Given that it is Christmas ‘ the season of goodwill’ most of us will send off our small donation, on average .05% of the amount we will spend on gifts, dinners, parties, clothes for partying and stocking the tree, and yet by doing that we feel that we have done ‘our charity bit’ for the year. Charitable donation. Check. We feel good. It’s our modern day equivalent of buying an Absolution, a form of Medieval ‘Pay as you go’ ecclesiastical pardon, sold in the form of pieces of paper by the Priesthood to their parishioners, to absolve them of their guilt.

We can now carry on spending, over-consuming right up to the last minute before the ’day‘ itself with a clear conscious, because we have ‘done our bit.’ But can we? How can we live in a world where ‘putting back’ is an occasional after thought, mostly annually via a charity donation, sometimes more regularly with a small monthly donation.

How can it be OK to put back one day a year when we take out for the other 364?

No wonder our natural world us close to collapse. If our world, our global community were a business run on those same principles of taking out 364 days a year and putting back during 1 day a year, it would be bankrupt several times over.

We cannot continue to consume mindlessly, taking the planet’s resources, the hours of underpaid workers , and excessive materials used, for granted any longer. We have to stop and think about the implication of our consumption. We have to adopt a more conscious approach starting with the question ‘ do I really need this’? Does the person I am buying this for need this? Undoubtedly the resounding answer will be ‘NO’. Will your life change if you don’t buy this or gift this ? ‘NO’ But you could change someone else’s life if you chose to donate the amount you would have spent on yet another superfluous gift, to someone in need.

Surely that is the true spirit of ‘Christmas, a spitrit of community, of generosity, of caring. We need to seek out a new set of values, find new ways of being where the social dividend you earn is through putting back not taking out, Because we seem to have lost sight of the fundamental truth that giving, gives you so much more than getting.

We are living in a world where everything that nurtures us and makes us feel good, money can’t buy. Our natural world, our community, our relationships are priceless. Life itself, and just getting to live another day on our extraordinary planet, IS the gift.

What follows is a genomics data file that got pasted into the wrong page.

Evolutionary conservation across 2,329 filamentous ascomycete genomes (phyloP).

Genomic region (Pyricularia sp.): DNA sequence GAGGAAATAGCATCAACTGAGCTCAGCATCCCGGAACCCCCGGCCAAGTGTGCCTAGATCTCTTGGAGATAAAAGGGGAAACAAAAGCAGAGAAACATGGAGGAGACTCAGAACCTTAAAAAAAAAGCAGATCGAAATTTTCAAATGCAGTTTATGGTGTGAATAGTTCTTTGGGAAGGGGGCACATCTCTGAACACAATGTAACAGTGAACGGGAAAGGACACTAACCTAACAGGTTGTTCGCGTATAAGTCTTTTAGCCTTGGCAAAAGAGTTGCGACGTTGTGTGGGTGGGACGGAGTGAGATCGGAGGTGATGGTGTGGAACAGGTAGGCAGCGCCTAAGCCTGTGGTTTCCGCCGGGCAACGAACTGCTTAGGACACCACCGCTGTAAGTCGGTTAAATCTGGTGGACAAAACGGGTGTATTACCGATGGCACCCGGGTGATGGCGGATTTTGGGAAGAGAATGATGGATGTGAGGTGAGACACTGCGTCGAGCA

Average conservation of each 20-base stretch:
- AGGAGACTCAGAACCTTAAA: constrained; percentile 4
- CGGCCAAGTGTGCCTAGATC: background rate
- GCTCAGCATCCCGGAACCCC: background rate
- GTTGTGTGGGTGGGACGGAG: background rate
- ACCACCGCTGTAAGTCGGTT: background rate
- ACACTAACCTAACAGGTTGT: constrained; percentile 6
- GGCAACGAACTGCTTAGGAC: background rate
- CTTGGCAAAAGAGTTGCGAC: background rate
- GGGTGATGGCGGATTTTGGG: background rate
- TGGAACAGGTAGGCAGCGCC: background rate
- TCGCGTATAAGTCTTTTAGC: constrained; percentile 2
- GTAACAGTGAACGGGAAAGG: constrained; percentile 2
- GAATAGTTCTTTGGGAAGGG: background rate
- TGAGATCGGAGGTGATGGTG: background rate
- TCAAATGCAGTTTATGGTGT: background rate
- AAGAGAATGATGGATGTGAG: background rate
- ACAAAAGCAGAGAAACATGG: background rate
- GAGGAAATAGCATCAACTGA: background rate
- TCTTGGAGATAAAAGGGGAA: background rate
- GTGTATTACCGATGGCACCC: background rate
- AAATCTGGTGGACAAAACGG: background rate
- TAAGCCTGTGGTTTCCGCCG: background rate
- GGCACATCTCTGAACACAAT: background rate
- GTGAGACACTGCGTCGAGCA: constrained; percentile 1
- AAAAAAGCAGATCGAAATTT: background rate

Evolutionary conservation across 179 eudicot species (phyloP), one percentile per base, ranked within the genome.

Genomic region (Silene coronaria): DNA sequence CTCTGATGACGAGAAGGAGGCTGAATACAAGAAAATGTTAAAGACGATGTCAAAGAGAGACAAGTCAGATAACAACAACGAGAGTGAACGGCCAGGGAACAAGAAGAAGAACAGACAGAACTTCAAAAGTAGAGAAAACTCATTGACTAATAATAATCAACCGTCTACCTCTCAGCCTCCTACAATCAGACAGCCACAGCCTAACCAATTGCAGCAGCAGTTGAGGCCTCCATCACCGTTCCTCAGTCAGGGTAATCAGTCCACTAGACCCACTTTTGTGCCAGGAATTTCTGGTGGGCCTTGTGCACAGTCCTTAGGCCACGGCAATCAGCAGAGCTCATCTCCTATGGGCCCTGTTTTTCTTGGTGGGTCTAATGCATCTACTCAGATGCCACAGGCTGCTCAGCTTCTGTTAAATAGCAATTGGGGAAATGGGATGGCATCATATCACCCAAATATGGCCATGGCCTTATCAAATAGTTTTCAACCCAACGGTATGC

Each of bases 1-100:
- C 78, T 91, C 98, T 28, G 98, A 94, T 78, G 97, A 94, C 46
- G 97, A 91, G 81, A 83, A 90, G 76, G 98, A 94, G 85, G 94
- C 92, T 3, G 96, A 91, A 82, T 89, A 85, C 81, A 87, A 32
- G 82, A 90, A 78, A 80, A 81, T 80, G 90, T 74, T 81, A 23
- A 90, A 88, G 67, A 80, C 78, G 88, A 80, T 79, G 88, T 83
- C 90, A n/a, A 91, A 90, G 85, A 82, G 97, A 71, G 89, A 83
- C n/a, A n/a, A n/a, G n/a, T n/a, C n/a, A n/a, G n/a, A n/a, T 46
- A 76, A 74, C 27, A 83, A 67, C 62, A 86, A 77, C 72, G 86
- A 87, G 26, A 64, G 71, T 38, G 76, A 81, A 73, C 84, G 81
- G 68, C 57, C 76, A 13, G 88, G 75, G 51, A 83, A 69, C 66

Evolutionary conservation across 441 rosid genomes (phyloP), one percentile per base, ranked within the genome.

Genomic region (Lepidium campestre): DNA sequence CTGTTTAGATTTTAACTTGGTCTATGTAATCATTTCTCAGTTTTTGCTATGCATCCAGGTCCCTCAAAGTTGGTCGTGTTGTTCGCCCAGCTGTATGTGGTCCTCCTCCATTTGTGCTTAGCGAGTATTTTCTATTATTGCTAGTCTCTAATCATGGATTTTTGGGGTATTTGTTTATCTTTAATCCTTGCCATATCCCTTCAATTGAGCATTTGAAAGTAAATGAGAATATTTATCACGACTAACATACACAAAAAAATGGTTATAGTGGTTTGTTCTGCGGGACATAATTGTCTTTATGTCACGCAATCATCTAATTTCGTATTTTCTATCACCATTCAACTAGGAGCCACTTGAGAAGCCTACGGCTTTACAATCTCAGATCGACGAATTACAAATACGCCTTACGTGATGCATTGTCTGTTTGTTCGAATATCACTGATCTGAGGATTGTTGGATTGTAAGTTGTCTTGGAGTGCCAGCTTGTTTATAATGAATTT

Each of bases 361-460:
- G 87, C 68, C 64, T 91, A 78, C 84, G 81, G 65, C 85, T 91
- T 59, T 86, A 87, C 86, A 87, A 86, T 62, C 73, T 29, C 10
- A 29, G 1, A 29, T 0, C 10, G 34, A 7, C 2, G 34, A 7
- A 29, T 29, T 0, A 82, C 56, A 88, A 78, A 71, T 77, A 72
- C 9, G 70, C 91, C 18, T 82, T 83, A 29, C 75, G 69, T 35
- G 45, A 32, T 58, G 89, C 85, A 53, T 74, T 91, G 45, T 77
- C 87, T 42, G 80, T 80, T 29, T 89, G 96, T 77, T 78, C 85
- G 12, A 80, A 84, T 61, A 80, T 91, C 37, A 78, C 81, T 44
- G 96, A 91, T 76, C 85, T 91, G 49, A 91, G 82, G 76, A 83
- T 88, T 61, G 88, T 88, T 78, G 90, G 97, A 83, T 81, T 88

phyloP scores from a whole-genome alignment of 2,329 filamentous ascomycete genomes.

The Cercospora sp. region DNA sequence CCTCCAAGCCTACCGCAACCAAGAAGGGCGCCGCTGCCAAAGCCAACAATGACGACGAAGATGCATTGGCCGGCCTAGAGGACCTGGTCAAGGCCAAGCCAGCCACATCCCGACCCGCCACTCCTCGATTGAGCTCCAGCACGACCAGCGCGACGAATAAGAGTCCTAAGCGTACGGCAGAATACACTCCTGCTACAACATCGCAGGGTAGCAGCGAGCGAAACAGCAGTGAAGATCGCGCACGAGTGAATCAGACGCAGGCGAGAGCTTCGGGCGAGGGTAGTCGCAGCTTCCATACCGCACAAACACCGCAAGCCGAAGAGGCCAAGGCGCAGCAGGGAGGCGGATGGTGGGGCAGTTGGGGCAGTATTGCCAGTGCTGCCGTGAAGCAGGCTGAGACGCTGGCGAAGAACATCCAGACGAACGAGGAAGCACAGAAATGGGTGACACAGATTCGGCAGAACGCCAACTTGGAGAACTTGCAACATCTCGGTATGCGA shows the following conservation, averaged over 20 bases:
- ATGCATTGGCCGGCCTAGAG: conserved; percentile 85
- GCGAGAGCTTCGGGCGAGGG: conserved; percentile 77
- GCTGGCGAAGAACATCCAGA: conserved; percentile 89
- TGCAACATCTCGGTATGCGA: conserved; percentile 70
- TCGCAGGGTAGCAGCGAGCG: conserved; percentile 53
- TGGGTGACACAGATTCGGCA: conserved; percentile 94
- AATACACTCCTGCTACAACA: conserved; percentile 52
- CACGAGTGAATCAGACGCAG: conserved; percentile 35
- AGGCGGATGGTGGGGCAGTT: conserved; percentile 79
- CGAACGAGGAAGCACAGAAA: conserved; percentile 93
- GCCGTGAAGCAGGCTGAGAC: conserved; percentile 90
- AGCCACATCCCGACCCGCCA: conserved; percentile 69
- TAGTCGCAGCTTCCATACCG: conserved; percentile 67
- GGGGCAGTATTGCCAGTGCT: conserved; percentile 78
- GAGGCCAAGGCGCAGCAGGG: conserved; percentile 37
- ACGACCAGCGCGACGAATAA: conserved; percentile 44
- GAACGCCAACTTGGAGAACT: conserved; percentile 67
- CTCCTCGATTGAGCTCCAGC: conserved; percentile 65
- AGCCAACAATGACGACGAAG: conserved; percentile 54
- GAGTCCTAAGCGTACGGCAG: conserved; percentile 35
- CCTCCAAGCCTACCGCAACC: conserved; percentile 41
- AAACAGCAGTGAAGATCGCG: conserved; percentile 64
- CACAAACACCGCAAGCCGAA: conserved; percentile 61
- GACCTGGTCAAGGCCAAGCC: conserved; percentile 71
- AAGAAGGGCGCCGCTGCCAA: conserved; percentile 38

My Alternative Christmas Gift guide

  • Buy one less gift for someone who doesn’t need it. Donate what you would have spent on that gift to someone who does.
  • Give your time, give of yourself to someone who needs it.
  • Make something/ bake something/ transform something that has some of ‘you’ in it!
  • Share your skills / donate your skills in voucher form in hourly segements
  • Handwrite a letter/ poem/ story. It means so much more than a store bought one.
  • Give ‘ a hug’ voucher to be redeemed in times of need!
  • Join Kiva, a non-profit organization which connects people through lending to those in need to alleviate poverty and support community self- sufficiency projects
  • Register with Sokind , a new form of gift registry aimed firmly at those who value experiences over material goods, handmade crafts over mass-produced gadgets, and gently used and carefully selected pre-loved goods over things they’ll probably use once and never see again.
  • Volunteer your time to support your local community.
  • Gift a museum membership

   WRITTEN BY orianna fielding Eco icon finder, designer, author , broadcaster, retailer …following the principles of Wabi Sabi…learning to love the beauty of imperfection….learning that to ignore the facts doesn’t change the facts and remembering that it is never too late to become what you might have been….and that it is better to be kind than to be right. Personal mission: finding how to feed the soul without starving the planet. Published November 17, 2013

PUBLISHED IN MEDIUM″> Tips on Life and Love